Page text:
Weight Lifting and Arthritis
Strength-training when you suffer from arthritis may sound intimidating, but it can actually be a good way to ease pain and strengthen your joints.
Dr. Martinez recommends a proper warm up and cool down when doing any kind of exercise or strength training program. Low-impact exercises such as walking, cycling or yoga work well for both your warm-up and cool-down.
Dr. Martinez says a little discomfort is ok, but don’t continue an exercise routine that causes pain in your joints.
“Generally speaking, I advise my patients to listen to their body during exercise,” Dr. Martinez says. “Feeling a mild soreness during exercise is normal. However, if you’re developing a clear feeling of pain, it is best to stop that exercise.”
Incorporating strength training into your workouts can be beneficial, but you don’t want to overdo it.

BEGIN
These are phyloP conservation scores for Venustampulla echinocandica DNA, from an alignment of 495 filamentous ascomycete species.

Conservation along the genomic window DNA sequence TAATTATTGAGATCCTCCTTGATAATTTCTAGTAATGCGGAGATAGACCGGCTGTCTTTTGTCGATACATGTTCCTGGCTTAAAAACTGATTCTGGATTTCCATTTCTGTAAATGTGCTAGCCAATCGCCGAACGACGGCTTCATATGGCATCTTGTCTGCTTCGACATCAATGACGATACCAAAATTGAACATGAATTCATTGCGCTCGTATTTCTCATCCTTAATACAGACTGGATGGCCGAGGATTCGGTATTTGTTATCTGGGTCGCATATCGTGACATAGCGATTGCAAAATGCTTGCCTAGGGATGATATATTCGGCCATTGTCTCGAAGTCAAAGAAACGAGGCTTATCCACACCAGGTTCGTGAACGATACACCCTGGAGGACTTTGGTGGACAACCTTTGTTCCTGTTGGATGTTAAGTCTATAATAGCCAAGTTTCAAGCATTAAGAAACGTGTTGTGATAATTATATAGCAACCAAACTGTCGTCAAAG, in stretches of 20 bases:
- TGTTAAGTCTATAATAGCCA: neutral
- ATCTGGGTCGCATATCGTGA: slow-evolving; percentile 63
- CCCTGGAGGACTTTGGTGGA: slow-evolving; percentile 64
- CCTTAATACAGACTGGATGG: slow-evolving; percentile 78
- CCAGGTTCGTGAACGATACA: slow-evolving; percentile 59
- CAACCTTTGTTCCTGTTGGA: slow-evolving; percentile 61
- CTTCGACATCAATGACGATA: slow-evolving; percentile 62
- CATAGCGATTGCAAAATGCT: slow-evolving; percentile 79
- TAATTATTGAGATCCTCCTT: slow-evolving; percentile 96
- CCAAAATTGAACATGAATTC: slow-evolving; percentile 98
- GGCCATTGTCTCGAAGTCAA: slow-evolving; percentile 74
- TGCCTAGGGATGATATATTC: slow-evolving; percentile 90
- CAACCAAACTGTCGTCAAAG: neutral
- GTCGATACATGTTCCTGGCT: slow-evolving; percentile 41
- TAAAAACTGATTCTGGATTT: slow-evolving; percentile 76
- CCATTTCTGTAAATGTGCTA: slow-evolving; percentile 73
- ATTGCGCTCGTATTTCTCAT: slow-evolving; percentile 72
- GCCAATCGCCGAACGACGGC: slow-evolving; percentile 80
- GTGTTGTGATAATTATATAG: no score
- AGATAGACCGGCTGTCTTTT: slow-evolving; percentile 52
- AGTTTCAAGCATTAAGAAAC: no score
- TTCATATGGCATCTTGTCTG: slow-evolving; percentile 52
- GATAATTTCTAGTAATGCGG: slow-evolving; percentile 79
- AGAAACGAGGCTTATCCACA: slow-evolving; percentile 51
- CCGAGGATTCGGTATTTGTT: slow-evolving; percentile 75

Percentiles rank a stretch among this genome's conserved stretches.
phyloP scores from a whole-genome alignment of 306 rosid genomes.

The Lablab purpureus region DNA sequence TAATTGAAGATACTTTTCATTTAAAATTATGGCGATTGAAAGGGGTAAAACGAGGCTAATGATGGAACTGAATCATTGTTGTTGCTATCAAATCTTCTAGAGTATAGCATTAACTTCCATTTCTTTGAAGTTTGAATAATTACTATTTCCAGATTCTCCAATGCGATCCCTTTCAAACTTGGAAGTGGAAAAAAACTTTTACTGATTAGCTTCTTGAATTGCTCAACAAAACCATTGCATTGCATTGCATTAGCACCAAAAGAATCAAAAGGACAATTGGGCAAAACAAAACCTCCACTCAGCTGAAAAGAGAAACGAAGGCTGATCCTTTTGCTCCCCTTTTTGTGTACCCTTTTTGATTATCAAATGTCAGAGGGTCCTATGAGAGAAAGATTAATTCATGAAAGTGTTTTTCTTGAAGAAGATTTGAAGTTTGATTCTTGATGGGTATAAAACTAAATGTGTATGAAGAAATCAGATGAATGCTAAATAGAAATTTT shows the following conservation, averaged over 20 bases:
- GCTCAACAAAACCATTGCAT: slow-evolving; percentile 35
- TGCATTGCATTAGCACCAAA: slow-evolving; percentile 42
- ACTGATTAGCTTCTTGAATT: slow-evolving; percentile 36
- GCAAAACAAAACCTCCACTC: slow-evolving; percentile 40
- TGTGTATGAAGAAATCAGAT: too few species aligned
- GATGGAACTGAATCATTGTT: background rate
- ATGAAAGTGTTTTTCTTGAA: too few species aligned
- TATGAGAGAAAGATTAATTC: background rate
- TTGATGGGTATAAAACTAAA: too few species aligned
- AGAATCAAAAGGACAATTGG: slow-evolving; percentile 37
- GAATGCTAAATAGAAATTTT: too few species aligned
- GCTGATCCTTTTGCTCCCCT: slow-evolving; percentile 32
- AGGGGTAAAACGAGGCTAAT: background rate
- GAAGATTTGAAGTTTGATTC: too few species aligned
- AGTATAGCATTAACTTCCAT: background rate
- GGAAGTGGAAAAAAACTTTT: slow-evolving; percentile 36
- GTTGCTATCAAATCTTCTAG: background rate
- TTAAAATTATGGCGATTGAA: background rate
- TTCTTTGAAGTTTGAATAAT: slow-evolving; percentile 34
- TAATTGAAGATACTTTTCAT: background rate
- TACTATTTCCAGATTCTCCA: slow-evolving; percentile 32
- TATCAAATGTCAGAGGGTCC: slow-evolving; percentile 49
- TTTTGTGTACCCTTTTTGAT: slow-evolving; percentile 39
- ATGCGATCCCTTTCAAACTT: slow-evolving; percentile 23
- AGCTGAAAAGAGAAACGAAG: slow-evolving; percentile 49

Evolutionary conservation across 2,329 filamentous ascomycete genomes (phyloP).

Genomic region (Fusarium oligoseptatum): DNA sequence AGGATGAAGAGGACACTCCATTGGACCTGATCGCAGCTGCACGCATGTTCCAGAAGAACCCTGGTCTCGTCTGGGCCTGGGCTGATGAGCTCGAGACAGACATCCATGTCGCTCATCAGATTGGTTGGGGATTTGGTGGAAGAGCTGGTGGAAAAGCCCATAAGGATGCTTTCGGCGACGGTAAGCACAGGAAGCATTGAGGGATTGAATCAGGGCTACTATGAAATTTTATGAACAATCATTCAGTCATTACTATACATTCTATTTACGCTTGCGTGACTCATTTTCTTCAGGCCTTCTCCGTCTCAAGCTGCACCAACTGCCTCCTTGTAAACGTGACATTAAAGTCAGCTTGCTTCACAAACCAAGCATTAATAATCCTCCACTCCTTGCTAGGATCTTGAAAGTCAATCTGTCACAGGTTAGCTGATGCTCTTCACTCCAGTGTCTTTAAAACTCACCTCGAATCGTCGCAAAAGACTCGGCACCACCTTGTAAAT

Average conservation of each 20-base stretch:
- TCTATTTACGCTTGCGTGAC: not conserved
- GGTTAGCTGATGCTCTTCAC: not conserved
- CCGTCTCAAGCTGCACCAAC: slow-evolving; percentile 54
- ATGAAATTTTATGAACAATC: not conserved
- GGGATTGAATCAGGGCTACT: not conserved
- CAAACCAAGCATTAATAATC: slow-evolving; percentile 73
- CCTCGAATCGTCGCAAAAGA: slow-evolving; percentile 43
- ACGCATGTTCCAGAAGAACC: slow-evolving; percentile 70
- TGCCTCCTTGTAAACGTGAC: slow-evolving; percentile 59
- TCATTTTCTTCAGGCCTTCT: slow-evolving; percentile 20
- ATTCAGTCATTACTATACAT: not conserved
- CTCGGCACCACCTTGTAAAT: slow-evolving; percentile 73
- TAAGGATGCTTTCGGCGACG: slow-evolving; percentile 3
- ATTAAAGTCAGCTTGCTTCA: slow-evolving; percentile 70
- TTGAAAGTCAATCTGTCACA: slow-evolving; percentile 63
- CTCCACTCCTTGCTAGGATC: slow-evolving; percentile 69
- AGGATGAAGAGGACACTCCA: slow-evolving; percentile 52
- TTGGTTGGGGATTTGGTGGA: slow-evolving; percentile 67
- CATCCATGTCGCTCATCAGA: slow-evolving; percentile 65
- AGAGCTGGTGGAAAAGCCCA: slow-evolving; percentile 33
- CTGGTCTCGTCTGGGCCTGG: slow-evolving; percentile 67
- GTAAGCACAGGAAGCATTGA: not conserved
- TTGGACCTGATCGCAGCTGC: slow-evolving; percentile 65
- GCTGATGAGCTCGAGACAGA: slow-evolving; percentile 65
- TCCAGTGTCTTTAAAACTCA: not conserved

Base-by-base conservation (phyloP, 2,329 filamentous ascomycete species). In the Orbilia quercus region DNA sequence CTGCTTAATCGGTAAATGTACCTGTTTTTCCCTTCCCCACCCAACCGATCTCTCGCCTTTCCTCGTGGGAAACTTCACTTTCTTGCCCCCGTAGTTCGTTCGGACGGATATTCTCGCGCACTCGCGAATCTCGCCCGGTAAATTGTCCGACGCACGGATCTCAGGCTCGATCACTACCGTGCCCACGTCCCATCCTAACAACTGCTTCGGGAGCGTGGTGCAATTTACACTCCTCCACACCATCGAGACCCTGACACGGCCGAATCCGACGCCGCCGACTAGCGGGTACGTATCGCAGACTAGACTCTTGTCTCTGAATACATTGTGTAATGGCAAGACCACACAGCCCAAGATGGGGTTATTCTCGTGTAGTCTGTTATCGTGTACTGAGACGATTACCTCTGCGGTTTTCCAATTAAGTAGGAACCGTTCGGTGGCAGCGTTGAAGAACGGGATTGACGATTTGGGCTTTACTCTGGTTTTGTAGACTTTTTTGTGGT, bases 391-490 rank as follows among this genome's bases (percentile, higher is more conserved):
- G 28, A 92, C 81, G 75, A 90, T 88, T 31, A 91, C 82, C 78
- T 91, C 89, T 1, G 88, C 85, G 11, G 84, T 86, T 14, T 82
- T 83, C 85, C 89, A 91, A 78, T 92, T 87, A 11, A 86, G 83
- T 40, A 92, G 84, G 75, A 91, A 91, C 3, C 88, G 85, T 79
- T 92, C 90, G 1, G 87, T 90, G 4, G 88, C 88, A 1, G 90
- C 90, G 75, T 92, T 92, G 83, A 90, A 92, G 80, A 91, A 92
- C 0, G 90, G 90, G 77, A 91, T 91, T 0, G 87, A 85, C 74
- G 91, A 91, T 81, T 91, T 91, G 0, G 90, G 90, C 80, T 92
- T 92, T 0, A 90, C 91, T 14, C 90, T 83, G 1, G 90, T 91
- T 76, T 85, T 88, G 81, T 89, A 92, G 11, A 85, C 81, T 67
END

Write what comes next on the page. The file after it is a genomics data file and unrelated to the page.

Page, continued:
“Engaging in large amounts of high-impact exercise can exacerbate pre-existing joint damage and lead to increased pain, and potentially worsen structural damage,” Dr. Martinez says.
For more tips on how to incorporate low impact exercises into your workout routine, read the entire article on Livestrong.
Texas Orthopedics Austin rheumatologists treat autoimmune disorders that affect the musculoskeletal system including rheumatoid arthritis, osteoporosis, lupus, and others.